- August 14, 2014
- Posted by Kasia Kieleczawa
Sometimes everything that can go wrong, will go wrong. However what’s important is how we react. And this is exactly the position my crew and I found ourselves in on our trails hitch in the Caribou-Targhee National Forest, Idaho. Our first campsite was surrounded by bellowing cows trying to figure out where to graze and horses whinnying and kicking trailers. But the views from our work sites were great, and we were excited to be doing trail work, after lots of weed spraying hitches.
We decided since this was our last front country hitch, to give back country camping a trial run. With our project sponsor’s blessing we set out for Hidden Lake on a beautiful Saturday morning. The 4.5 miles went quickly and soon we were looking down at beautiful turquoise water. This place was gorgeous. We picked a location to set-up camp and began. It was hard to find a place to put our tents, with all the hangers, huckleberry bushes and uneven ground. So I was thrilled to find this perfect spot, where my tent fit perfectly between three downed logs in a place with sparse vegetation. I was finished setting up and was shaking out my already dirty Ben Davis, when some angry bees flew at me. Thinking this was just because I had disturbed the bush in which they were feeding I returned to my tent and went to fix my rain fly. Again angry yellow jackets, but then again it doesn’t take much to set them off. So I went to the kitchen to learn how to do a bear hang!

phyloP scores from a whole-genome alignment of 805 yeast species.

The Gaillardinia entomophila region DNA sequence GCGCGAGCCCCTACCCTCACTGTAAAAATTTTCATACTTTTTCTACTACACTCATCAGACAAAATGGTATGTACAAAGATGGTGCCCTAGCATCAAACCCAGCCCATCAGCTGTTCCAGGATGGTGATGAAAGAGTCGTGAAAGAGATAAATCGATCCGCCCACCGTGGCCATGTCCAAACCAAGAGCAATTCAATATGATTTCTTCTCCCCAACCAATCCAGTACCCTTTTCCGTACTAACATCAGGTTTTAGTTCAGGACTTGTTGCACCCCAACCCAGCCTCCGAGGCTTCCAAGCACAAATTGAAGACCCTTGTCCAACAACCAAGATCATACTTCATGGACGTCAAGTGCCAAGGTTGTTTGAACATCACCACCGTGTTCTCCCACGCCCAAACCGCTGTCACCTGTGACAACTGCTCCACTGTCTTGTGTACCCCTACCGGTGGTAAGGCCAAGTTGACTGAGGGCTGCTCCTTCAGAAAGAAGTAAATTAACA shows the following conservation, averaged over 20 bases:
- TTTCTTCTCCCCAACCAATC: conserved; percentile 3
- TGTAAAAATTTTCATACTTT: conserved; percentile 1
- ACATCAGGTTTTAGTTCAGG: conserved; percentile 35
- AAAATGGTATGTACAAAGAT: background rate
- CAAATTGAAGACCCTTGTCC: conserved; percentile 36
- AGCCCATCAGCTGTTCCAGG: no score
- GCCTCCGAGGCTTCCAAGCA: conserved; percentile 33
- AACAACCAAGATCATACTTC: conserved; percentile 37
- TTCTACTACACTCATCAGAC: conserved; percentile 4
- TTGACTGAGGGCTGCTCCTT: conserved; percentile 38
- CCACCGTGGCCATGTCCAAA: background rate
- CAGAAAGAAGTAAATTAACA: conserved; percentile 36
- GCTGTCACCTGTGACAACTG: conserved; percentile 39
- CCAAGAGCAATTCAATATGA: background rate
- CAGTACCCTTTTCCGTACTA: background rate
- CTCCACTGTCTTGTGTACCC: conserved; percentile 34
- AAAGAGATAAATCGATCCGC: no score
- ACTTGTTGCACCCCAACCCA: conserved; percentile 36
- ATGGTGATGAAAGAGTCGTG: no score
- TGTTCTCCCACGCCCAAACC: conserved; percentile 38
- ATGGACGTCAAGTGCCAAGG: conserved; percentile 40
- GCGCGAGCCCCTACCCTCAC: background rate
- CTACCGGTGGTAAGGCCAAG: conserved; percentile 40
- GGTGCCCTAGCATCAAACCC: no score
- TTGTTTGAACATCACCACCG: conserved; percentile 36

Well, unfortunately we had forgotten to bring a dry bag to put our food in. Luckily, one of our leaders willingly gave up his tent tarp and we made it work. Then we went to filter water, only to find out our group filter was leaking and therefore not effective. But, not to worry we had brought hand pumps and there was a spring nearby. Then, we were heating up jambalaya, which promised to be a delicious treat after our hike. Everything was going perfectly for about 2 hours, until the stove just went out. Despite many efforts to fix it, it wouldn’t stay lit. Dinner was warm enough, and was still delicious. Fortunately, we also had a second stove back at camp and it was decided some members would return to our “base camp” the next day to retrieve it. Then I went back to my tent and like a speeding train, a yellow jacket was on my forearm and I felt stabbing pain. Obviously, I shouted so loud everyone in the forest could probably hear me, but it was mostly from surprise and I managed to keep back the tears. This being my second sting this season, I was very grateful to find I am not deathly allergic for sure.
Cold instant oatmeal for breakfast was edible, and those who couldn’t live without coffee ate the grounds. Ew. But sometimes you just need caffeine. Overall I’m sure we’re all glad this was just practice, and it definitely provided some valuable lessons. But the point is that we still had a great time, and that’s what really matters. There was a bald eagles and sunshine, and lying on the shore. It goes to show that a good crew and a little imagination can make all the difference.
Post a Comment
(Name and email address are required. Email address will not be displayed with the comment.)